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Kyoto Protocol

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WORLD
December 11, 2002 | From Times Wire Reports
After months of national debate, Canada's House of Commons voted in favor of ratifying the Kyoto Protocol to reduce greenhouse gas emissions. The 195-77 vote gave Prime Minister Jean Chretien the public endorsement he wanted for the government to announce ratification by year's end. Canada's ratification will be a major boost for the treaty, rejected by President Bush. Meanwhile, New Zealand Prime Minister Helen Clark officially ratified the treaty, which more than 80 nations have signed.
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OPINION
December 28, 2012
Sen. John Kerry, President Obama's nominee for secretary of State, may not be able to bring peace to the Middle East, end enduring trade and currency disputes with China or mend fences with all the anti-American leaders in Latin America. But he may be capable of redirecting the debate over an issue of equal or greater importance: climate change. Kerry is among the most forward-thinking members of the U.S. Senate when it comes to understanding both the threats of and the practical responses to global warming.
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WORLD
December 17, 2002 | From Times Wire Reports
Canada ratified the Kyoto Protocol, leaving the fate of the 1997 treaty on reducing greenhouse gases up to Russia. To take effect, the pact must be ratified by at least 55 countries, including those responsible for 55% of the world's emissions in 1990. While nearly 100 countries have ratified it, the rejection of the treaty by the U.S. -- responsible for 36.1% of emissions in 1990 -- means nearly every other industrial country must sign for the pact to take effect. Russia, responsible for 17.
WORLD
December 10, 2009 | The Alliance of Small Island States
COPENHAGEN, Denmark, December 10, 2009 - The Alliance of Small Island States (AOSIS) on Thursday announced a proposal designed to safeguard the Earth's climate system and to secure the future survival of its 43 members. "AOSIS members are at the front line of the devastating impacts of climate change. Today we have put forward a proposal for a legally binding agreement to secure the twin objectives of survival of the Kyoto Protocol and to strengthen the UNFCCC with a new 'Copenhagen' Protocol that can be adopted here in Copenhagen", said Ambassador Dessima Williams of Grenada.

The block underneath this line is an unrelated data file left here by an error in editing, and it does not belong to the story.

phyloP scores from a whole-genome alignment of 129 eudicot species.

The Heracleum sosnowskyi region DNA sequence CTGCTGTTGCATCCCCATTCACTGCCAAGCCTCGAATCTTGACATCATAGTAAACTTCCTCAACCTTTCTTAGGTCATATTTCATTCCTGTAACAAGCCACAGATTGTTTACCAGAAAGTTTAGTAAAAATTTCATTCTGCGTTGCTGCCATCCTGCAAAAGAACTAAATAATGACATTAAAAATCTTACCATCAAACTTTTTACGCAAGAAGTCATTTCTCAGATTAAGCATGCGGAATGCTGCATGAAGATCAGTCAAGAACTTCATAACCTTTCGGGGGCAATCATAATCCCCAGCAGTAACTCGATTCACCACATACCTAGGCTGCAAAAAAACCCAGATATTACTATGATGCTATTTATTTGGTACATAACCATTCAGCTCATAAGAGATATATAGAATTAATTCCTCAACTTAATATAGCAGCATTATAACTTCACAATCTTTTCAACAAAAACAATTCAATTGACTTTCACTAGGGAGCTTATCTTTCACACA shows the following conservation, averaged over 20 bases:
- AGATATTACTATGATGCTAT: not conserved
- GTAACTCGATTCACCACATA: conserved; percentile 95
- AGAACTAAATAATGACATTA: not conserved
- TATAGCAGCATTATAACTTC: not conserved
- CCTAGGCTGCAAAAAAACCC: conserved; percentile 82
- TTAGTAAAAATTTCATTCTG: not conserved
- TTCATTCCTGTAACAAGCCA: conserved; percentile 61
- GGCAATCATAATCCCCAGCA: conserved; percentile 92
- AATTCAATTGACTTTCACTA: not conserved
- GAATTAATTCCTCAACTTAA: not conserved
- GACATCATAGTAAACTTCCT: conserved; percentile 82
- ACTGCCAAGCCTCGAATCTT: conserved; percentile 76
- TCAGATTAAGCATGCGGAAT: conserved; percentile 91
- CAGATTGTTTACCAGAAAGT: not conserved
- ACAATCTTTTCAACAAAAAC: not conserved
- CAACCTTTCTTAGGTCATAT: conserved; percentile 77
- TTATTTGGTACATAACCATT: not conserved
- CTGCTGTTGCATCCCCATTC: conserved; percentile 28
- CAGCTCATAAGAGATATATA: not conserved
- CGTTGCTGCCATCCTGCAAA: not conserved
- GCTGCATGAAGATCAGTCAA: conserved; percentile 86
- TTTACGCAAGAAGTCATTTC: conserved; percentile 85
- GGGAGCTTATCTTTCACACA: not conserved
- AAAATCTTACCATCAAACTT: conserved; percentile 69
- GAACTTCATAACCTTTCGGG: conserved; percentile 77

WORLD
October 28, 2004 | From Times Wire Reports
The upper house of Russia's parliament ratified the Kyoto Protocol and sent it on to President Vladimir V. Putin for his signature -- setting the stage for the global climate treaty to come into force next year. Putin's stamp of approval is considered a formality, but the Kremlin has given no indication of when he will sign the pact, which seeks to slow global warming by reducing greenhouse-gas emissions. The pact will apply only to nations that ratify it, a group that does not include the U.S.
CALIFORNIA | LOCAL
June 29, 2006 | From Times Staff Reports
Councilman Bill Rosendahl on Wednesday proposed the city join other municipalities that have agreed to limit their release of greenhouse gases under the Kyoto Protocol. The treaty went into effect last year with 141 nations as signatories but not the United States. In response, the U.S. Conference of Mayors -- led by Seattle Mayor Greg Nickels -- agreed to similar reductions.
NATIONAL
February 22, 2005 | Tomas Alex Tizon, Times Staff Writer